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Weekly FX Update - 7th June

Written by Sam Coxhead on June 7th, 2011.      0 comments

2:10 PM (NZT)

Currency Commentaries:

Click to access our currency pair reports:  
NZD/USD                                      AUD/USD                                    GBP/USD
NZD/AUD (AUD/NZD)                    AUD/GBP (GBPAUD)                    GBP/EUR (EUR/GBP)
NZD/GBP (GBP/NZD)                    AUD/EUR (EUR/AUD)                   GBP/RAND
NZD/EUR (EUR/NZD)
NZD/CAD                                                            
NZD/RAND
NZD/YEN

Major Announcements last week:


  • South African GDP 4.8% vs 4.2% expected
  • New Zealand Trade balance 1.113B vs 603M expected
  • Canadian GDP .3% vs .2% expected
  • Canadian Current Account -8.9B vs -2.9B expected
  • NBNZ NZ Business Confidence jumps to 38.3 from 14.2 previously
  • Australian Building Approvals -1.3% vs -1.7% expected
  • Euro-zone Unemployment rate 9.9% as expected
  • US Consumer Confidence 60.8 vs 66.3 expected
  • Australian GDP -1.2% vs -1.0% expected (although better than rumoured)
  • UK Manufacturing PMI 52.1 vs 54.2 expected
  • US ISM Manufacturing PMI 53.5 vs 58.1 expected
  • Australian retail Sales 1.1% vs .4% expected
  • UK Services PMI 53.8 vs 54.4 expected
  • US Non-Farm Employment change 54k vs 194k expected
  • US Unemployment rate 9.1% vs 9.0% expected

Market Overview :

Over the course of the last week further signs of a slowing global economy have emerged. In particular the outlook for the sluggish economies of Britain and the United States has softened again, and the prospects of “lower for longer cash rates” increased. There has been some progress on the Greek debt situation. The “Troika” of the European Union, European Central Bank (ECB) and International Monetary Fund have ended their investigations positively. So long as the Greek administration can get pass marks on prospective budget cuts and privatisation schedules, the extension of bail funds will be forth coming and early July payments are likely to be made. Australasian news remains relatively upbeat with rebounding business confidence in New Zealand and much better than expected Retail Sales numbers in Australia. On balance the US dollar remains under pressure and the EURO remains the main benefactor of this in the short term. The Australian and New Zealand dollars have demand being balanced by a lower global growth profile, and the prospect of higher domestic interest rates.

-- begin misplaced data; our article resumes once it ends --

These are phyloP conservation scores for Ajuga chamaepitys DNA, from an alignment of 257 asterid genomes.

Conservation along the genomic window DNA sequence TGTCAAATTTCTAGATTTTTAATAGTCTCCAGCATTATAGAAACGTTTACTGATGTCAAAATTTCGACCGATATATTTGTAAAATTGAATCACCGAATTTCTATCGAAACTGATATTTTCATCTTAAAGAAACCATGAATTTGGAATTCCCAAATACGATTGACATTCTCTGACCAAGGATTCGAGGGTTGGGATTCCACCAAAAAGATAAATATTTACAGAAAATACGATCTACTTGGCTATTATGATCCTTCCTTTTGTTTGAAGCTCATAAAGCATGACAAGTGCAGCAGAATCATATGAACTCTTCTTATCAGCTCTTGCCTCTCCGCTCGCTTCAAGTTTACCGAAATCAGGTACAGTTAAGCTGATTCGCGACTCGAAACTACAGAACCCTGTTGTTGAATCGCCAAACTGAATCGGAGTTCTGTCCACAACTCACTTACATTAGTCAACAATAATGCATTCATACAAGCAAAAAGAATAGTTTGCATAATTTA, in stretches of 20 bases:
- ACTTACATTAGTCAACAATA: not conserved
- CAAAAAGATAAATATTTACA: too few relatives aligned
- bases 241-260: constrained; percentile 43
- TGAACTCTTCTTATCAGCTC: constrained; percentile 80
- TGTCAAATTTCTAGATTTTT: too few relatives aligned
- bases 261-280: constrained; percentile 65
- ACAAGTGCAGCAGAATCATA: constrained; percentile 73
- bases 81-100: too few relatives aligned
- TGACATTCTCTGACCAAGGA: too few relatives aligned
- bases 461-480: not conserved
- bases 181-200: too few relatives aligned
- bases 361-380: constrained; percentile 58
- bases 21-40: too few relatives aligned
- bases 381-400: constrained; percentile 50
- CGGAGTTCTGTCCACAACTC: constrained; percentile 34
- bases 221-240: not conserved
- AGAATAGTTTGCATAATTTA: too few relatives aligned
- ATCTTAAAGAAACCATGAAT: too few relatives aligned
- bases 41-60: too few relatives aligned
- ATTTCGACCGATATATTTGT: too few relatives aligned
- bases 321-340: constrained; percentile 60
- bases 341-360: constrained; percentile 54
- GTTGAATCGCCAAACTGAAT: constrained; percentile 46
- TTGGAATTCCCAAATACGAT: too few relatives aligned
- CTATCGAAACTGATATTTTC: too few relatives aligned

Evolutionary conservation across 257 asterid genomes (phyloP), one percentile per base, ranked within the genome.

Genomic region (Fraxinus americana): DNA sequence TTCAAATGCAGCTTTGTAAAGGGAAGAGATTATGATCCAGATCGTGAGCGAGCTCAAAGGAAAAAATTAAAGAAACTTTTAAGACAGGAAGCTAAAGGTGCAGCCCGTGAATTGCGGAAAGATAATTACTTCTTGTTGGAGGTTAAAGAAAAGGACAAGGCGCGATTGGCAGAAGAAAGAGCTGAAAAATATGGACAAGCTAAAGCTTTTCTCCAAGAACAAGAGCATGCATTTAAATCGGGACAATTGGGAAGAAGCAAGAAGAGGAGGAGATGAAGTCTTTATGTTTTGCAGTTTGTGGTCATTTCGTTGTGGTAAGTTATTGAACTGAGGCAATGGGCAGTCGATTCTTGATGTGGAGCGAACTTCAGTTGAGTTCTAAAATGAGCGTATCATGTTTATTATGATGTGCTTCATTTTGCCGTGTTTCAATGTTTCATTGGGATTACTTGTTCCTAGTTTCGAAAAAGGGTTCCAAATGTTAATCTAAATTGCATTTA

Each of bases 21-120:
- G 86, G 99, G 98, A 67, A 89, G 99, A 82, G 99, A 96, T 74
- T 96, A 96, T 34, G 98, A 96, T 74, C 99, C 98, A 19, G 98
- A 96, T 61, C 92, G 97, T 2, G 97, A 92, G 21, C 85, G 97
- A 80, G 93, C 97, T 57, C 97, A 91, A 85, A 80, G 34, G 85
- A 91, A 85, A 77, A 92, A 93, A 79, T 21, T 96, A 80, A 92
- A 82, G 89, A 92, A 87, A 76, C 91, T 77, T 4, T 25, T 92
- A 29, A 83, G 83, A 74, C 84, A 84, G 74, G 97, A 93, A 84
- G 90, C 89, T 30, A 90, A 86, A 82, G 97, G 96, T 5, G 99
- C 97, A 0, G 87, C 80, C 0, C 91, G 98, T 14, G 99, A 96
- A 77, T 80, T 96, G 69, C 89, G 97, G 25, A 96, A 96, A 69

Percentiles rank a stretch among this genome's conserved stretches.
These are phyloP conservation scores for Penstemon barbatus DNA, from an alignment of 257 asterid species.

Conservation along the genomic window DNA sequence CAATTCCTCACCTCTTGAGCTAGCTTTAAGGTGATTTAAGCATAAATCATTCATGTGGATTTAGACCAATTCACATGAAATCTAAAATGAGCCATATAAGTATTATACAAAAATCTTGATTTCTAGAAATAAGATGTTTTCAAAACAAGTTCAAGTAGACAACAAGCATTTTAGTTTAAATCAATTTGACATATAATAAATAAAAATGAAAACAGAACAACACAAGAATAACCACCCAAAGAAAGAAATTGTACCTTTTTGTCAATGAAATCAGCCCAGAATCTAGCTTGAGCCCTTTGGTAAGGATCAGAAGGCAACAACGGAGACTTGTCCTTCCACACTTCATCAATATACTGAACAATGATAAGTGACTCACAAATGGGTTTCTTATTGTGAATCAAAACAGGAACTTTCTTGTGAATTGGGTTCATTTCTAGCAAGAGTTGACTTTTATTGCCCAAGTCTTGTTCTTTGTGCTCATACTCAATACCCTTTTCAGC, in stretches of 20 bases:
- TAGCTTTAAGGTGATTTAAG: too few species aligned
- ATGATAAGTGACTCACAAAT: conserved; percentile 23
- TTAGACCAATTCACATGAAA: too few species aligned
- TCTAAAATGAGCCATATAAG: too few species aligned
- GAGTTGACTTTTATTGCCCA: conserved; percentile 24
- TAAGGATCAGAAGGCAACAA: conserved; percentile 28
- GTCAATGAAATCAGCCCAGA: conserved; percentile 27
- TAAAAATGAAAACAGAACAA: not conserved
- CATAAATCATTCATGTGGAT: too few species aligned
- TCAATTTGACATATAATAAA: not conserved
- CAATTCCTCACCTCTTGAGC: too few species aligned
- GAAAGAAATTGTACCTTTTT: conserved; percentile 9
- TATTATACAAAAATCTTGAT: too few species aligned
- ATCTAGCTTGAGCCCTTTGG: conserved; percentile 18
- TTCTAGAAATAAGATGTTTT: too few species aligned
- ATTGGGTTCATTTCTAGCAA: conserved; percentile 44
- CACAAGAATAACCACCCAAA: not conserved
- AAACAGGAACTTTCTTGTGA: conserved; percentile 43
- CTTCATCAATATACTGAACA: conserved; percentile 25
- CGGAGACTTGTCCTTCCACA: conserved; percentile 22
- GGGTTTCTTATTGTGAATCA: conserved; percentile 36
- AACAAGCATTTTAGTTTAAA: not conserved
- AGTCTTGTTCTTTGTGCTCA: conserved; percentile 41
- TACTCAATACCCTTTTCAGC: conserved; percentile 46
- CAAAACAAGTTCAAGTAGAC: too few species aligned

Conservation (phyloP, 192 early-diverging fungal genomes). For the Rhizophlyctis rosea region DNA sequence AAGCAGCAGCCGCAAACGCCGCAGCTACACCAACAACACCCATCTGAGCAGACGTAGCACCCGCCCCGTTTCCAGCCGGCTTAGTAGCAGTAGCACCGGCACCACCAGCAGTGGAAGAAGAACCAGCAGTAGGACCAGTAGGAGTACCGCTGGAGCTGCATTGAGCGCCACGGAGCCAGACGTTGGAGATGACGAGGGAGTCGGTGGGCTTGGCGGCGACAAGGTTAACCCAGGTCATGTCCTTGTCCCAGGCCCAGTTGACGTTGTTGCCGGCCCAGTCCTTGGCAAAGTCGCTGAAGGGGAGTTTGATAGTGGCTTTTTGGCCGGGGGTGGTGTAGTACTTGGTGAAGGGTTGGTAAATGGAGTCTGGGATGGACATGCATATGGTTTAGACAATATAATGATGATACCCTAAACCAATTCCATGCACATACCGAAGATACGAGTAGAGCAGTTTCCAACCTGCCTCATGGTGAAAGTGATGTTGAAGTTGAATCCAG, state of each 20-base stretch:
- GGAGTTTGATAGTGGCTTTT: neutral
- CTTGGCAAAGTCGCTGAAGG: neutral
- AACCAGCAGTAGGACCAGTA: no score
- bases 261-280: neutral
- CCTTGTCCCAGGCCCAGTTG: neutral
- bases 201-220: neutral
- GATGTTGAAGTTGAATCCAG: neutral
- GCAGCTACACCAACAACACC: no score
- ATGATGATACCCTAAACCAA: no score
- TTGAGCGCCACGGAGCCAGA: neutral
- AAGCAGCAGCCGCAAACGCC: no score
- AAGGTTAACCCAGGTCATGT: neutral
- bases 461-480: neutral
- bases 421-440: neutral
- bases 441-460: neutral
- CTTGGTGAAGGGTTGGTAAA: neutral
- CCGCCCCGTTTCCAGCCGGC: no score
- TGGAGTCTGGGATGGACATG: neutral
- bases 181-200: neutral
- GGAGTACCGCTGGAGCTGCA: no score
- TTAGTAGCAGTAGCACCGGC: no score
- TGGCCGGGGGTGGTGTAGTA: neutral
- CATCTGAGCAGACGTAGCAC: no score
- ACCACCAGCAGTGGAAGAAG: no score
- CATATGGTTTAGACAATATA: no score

This coming week is a busy one for central bankers, with the Reserve Bank of Australia (RBA), Reserve Bank of New Zealand (RBNZ), Bank of England (BoE) and ECB, all having their respective monetary policy meetings.
 
The RBA announces rates later today. The cash rate will likely be unchanged, with a 50% probability of a 25pt hike priced into the interest rate market for their July meeting. Also, Thursday sees the all important release of the employment numbers, with jobs growth of 25k expected and the impressive unemployment rate of 4.9% expected to remain unchanged. Any increased likelihood of a July rise in the cash rate, will see the Australian dollar in demand.
 
The positive news for the New Zealand economy continued last week with the sharp rebound continuing in the NBNZ Business Confidence Survey. The RBNZ Monetary Policy Statement on Thursday, will be closely watched, as will Governor Bollard’s comments to Parliaments Finance and Expenditure Committee later that day. Any increase in the probability of an earlier than currently expected cash rate rise, will be NZD positive, but remains unlikely given the global outlook.
 
In the UK weaker than expected manufacturing data has pushed back the prospects of any move higher in the cash rate from the BoE in the short term. Various banks have been adjusting their expectations, for example Barclay’s Bank have moved their expectation for a move in the cash rate from August, to November. Given the mostly short term focus of the foreign exchange market, the Pound Sterling has been under pressure correspondingly. The BoE announcement on Thursday will be watched, but expect little market reaction.
 
The Euro had a very positive last week. The beneficiary of good news on the Greek debt front, as well as seeing demand after the much weaker US employment numbers. This trend is likely to continue with little on the economic horizon to drive broad based demand for the US dollar in the short term. The ECB decision on the cash rate will be watched closely, but no change in the cash rate is expected at this Thursdays meeting.
 
In the United States this coming week, there is little in the way of first tier economic data, so look to the equity markets for the lead. The weak data of late has increased speculation about the prospect of a third round of Quantitative Easing (essentially the electronic printing of money) from the Federal Reserve, but this remains unlikely at this stage. Fed Chairman Bernanke speaks on Wednesday night in Atlanta, and any comments that he make with regards to the economy will be closely followed. With housing and employment remaining fragile, expectations for any change in the cash rate in 2011 have been all but ruled out. This should mean the USD remains under pressure as longer term interest rate remain low.
 
The economy of South Africa remains interesting, with a nice surprise jump in the GDP number last week. This has caused RAND watchers to reassess their views on how long the Reserve Bank of South Africa (SARB) can leave the cash rate unchanged. Any strong move to price earlier interest rate hikes from the SARB, will see the RAND appreciate as investor chase higher yield via South African bonds.
 
 

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